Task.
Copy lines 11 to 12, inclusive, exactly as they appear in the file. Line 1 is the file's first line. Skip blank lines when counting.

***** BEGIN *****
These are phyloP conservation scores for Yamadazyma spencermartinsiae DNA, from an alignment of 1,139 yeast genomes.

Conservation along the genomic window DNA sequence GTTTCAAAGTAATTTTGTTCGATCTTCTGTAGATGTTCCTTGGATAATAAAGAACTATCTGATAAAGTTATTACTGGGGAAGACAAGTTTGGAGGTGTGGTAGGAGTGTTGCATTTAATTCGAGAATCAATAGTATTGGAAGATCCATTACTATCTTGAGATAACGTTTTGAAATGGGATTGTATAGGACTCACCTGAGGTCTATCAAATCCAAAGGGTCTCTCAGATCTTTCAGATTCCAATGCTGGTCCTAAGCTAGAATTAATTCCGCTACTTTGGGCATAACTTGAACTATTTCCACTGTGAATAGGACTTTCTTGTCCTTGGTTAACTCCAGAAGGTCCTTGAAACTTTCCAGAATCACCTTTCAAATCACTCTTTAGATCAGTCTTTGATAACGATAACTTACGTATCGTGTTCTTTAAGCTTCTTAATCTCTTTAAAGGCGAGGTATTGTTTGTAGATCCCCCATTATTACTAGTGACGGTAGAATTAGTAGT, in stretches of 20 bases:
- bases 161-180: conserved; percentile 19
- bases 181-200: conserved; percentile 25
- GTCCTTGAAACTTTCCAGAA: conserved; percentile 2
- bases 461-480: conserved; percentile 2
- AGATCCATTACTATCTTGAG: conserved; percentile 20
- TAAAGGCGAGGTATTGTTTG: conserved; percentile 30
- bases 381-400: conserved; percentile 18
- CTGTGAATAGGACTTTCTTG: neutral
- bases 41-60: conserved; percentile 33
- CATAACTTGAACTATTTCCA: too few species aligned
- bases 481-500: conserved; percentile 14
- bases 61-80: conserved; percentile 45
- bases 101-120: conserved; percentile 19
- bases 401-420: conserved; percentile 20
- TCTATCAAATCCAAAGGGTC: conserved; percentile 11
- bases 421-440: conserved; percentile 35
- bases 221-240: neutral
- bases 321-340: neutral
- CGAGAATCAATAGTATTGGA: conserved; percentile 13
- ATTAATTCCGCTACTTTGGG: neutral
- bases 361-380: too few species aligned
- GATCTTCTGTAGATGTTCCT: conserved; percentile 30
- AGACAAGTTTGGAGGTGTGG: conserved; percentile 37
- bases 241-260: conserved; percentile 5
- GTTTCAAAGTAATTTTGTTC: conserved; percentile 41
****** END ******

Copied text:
- bases 41-60: conserved; percentile 33
- CATAACTTGAACTATTTCCA: too few species aligned